Contact the writer: 402-444-1077, email@example.com
Occupation: computer technician
Public offices held: none
Education: some college
Family: wife, one daughter
Occupation: civil engineer
Public offices held: none
Education: Bachelor of science civil engineering degree from UNL
Q&A with the candidates
Should OPS increase career education offerings and, if so, how? With a new technical high school, more career-education classes at each high school or other ways?
Allen: Each high school should offer a basic level of career education. North High could offer construction management to complement the engineering magnet. Programs should offer opportunities for credit toward associate degrees. New programs could be started at schools that are losing students. The district should partner with businesses to offer work-study opportunities.
Underwood: The OPS career education center located near the Teacher Administrative Center provides some great programs such as culinary arts, broadcasting and automotive repair. But some of those programs could be spread across the district, which would encourage participation.
Reputations and enrollment have suffered at some OPS high schools. How do you go about restoring those that are lacking and begin balancing enrollment at OPS high schools?
Allen: Certain schools have a public perception problem. OPS must sell the community on the great things going on at those schools, and that kids attending them are safe. The district has to aggressively examine what's causing the low test scores that cause parents to avoid certain schools. The district must strengthen its neighborhood schools so parents want their kids to attend them.
Underwood: People should be able to live anywhere in OPS and know their neighborhood school is good. Equalizing the offerings among schools could help. The district should evaluate the effectiveness of its magnet programs. OPS can do a better job of telling its story and highlighting successes at each school. Benson High School, for instance, has great JROTC and art programs. Some of the problem is perception, but some is reality.
When test scores at a school are far below the district average, is it appropriate to replace the principal or other staff?
Allen: Low test scores cannot be the only performance measure. Poor performance could be attributable to bad decisions by the school board, such as shorting a school on staff. If the cause of low scores is a failing of the administration and staff, replace them. Some low-performing principals may have to be moved back to the classroom.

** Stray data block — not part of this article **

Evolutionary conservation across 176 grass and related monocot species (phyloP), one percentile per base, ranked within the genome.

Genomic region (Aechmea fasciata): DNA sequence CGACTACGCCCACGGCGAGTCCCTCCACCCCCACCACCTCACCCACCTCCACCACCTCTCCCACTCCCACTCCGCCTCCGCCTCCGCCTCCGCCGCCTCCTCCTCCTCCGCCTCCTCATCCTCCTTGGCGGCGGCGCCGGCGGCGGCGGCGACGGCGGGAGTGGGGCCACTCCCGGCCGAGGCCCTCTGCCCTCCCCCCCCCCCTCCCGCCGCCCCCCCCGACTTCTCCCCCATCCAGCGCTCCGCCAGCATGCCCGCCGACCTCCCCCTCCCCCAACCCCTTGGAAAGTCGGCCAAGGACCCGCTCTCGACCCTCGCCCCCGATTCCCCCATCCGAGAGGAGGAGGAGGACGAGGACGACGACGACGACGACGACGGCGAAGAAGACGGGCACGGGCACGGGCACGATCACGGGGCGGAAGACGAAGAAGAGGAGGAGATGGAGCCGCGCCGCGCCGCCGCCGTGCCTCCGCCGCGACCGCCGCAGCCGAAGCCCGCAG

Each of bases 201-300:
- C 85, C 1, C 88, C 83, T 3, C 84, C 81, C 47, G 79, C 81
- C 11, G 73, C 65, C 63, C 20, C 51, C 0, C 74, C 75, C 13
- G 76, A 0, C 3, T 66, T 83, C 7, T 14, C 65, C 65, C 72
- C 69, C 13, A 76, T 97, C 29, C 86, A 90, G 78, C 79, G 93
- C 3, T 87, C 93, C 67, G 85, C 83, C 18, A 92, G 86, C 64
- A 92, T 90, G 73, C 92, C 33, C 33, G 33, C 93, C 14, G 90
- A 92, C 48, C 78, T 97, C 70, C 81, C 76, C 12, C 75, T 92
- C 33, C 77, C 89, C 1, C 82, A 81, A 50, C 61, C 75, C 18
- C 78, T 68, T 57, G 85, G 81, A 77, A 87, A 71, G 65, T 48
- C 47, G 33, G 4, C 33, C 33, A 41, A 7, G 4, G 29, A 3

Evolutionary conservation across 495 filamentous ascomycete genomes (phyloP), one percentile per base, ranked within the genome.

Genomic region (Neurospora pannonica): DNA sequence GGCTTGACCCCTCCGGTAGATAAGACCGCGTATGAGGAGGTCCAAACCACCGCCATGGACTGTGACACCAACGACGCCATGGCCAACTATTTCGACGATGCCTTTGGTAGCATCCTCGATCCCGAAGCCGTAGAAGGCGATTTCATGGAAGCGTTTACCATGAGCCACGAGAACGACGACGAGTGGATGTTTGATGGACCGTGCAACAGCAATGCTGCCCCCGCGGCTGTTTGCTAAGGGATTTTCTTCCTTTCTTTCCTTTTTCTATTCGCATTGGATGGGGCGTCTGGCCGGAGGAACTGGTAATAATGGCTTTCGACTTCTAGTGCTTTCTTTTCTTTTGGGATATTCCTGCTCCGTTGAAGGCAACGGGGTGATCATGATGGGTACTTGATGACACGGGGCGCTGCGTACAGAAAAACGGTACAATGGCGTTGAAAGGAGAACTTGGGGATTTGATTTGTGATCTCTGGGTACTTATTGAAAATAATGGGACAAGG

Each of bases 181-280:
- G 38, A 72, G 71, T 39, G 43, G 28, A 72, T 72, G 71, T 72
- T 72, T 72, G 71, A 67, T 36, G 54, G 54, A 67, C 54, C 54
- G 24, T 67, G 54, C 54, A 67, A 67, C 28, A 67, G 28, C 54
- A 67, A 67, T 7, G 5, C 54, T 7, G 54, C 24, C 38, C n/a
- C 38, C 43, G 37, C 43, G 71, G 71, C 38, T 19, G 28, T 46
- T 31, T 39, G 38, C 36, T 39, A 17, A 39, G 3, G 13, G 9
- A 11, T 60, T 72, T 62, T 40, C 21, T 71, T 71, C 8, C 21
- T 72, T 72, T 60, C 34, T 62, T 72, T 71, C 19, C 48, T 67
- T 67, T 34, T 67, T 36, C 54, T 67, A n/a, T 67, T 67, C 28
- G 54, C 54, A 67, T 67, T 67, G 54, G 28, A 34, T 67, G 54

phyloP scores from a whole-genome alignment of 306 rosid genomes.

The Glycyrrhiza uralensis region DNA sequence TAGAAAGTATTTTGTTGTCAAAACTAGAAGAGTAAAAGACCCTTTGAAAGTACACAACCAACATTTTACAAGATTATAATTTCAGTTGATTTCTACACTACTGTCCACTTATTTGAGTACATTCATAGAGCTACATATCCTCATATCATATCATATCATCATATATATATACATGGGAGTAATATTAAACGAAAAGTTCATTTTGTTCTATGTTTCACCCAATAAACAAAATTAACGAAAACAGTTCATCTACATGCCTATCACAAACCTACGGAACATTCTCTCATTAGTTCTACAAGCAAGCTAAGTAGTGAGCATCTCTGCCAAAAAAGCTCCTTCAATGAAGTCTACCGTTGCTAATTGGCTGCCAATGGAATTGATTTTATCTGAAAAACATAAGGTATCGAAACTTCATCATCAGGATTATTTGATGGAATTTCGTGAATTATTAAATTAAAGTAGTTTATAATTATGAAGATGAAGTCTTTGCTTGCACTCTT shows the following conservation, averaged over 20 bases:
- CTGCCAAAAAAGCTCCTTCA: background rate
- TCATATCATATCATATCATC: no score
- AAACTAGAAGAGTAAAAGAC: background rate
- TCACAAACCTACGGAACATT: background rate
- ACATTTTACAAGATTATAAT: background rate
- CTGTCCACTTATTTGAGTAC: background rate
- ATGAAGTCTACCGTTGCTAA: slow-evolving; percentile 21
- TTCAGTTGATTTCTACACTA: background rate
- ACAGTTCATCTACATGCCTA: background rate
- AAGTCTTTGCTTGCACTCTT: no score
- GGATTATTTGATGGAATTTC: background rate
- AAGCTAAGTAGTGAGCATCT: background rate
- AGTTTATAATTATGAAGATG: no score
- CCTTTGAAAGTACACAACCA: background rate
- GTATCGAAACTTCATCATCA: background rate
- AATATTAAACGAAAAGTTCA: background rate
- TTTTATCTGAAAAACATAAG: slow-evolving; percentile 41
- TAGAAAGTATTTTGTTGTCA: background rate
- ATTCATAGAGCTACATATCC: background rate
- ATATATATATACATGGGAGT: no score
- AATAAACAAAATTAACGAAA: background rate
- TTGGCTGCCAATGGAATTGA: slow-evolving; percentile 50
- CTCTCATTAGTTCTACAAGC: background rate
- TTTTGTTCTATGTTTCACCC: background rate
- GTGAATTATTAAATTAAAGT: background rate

Underwood: Removal should depend on more than test scores. The district should look at teacher morale and whether they feel supported. Student academic growth is a better measure than test scores.
Should teachers be paid extra — bonuses — when students score well on standardized tests?
Allen: Firm believer in bonuses for teachers, but not in tying them to test scores. Scores are only a small part of the picture. A great teacher may be working with difficult students. Even small bonuses can encourage and motivate teachers who do something outstanding.
Underwood: Open to the idea of giving teachers bonuses, but it should not be based totally on test scores. Too many variables affect kids' performance on tests.
The No Child Left Behind Act has focused attention and resources on the lowest-achieving students. How would you ensure that other students aren't overlooked?
Allen: The law was never intended as a permanent solution. Educators should pressure federal representatives to do away with the law and develop a local alternative. The district must make sure that resources are available to serve high-achieving kids, while supporting at-risk kids.
Underwood: The district should try to raise the bar for kids of all ability levels. Offering honors and advanced-placement classes, and a wide breadth of classes, is important. The district should provide professional development to teachers to help them differentiate instruction and use different teaching styles.
Should the district set a minimum grade-point average for students to participate in sports and other extracurricular activities?
Allen: Kids want to be challenged, otherwise they are going to skate by and do the minimum. The district has to raise the bar. The community has seen the high dropout rates and low test scores. Not sure what's the right threshold, but the district must have support ready to help students maintain eligibility.
Underwood: Not against it, but wants to make sure it would not cut off students whose only motivation to stay in school is playing sports. If it were imposed, the district should have a way of helping students in jeopardy of falling below the threshold. Sports benefit students through friendships, teamwork and interaction.